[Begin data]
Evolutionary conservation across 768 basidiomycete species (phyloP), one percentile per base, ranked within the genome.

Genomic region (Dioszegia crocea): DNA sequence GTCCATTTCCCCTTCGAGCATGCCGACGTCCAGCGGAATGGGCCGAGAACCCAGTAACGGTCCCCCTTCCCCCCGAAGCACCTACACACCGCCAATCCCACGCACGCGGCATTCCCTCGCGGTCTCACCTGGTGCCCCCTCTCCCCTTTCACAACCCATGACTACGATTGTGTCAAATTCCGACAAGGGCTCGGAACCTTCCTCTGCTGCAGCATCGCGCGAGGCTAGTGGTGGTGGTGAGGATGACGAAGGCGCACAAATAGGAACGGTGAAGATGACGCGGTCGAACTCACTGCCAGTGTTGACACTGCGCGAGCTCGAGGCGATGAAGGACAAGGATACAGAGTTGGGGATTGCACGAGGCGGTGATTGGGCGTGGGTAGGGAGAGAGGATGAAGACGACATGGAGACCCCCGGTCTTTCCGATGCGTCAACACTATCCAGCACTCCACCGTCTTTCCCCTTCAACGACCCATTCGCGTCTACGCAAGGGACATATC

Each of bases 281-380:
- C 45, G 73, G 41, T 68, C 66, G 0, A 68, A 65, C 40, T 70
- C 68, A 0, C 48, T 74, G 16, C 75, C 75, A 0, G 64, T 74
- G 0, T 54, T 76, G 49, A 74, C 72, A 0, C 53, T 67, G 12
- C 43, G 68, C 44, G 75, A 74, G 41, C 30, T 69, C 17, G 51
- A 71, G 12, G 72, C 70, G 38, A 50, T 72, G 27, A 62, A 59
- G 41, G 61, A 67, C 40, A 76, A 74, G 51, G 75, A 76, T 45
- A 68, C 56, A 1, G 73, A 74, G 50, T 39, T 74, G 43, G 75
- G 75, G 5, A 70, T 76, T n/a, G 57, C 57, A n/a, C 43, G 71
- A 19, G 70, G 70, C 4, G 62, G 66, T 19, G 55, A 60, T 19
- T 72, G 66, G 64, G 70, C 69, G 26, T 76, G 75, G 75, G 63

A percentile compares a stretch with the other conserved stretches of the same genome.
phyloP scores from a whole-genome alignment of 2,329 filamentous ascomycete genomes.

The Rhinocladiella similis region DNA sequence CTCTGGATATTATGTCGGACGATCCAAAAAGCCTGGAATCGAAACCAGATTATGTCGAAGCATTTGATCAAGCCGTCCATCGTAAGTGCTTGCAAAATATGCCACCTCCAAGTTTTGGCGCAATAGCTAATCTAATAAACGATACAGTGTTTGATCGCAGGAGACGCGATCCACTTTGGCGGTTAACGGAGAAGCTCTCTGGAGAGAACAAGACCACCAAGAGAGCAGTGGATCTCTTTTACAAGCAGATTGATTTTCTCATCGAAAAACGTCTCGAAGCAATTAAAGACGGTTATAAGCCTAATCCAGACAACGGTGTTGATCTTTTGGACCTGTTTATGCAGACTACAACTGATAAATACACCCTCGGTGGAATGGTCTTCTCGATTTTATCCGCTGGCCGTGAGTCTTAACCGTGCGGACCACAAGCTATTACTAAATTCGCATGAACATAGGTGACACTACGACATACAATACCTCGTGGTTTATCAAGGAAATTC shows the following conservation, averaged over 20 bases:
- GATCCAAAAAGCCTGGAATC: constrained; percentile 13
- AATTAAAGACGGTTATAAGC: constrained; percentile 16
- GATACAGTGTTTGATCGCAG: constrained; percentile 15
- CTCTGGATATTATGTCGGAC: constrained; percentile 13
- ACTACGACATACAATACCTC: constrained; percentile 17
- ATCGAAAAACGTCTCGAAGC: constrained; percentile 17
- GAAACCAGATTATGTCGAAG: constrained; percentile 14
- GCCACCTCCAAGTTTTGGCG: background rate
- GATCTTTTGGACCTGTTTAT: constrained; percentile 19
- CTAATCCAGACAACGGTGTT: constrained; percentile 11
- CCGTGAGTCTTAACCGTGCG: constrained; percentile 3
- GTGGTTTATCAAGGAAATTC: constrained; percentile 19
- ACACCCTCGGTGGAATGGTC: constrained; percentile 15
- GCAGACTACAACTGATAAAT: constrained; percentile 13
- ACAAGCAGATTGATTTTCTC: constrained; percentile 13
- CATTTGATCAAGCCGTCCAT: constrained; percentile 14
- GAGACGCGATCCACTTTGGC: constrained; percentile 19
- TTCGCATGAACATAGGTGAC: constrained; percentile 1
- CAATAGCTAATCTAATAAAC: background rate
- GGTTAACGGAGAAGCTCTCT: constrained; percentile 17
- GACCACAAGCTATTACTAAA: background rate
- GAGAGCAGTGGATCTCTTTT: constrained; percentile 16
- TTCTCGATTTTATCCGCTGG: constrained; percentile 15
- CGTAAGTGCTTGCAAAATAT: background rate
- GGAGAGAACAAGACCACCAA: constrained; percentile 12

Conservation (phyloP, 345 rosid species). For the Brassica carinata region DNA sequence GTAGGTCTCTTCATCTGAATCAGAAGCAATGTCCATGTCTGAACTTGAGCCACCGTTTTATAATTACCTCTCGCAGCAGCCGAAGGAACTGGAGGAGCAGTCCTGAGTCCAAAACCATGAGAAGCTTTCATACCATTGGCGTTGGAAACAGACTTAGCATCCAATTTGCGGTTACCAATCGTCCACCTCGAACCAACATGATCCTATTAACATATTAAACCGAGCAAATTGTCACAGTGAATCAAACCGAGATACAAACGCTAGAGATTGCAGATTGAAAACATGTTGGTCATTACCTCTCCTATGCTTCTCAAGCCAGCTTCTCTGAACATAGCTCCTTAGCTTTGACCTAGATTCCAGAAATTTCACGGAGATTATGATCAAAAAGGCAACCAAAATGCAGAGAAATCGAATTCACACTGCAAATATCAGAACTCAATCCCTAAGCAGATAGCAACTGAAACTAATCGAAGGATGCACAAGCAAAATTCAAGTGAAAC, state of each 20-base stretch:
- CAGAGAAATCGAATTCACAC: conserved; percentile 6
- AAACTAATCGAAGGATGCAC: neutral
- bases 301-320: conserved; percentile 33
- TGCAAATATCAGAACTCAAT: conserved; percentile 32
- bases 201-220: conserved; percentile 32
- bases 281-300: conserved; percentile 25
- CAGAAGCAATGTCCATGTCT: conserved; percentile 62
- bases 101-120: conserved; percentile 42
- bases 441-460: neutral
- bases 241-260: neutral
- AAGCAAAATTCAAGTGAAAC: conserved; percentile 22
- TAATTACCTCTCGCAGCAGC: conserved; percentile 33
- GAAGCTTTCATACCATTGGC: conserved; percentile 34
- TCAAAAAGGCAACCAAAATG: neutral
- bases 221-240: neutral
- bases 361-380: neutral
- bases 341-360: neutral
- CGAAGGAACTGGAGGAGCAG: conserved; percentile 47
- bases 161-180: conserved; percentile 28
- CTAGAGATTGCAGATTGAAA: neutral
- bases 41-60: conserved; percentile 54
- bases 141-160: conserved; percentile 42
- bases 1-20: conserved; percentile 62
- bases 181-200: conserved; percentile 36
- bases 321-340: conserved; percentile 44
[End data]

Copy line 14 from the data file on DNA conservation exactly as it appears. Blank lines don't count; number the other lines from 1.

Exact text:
A percentile compares a stretch with the other conserved stretches of the same genome.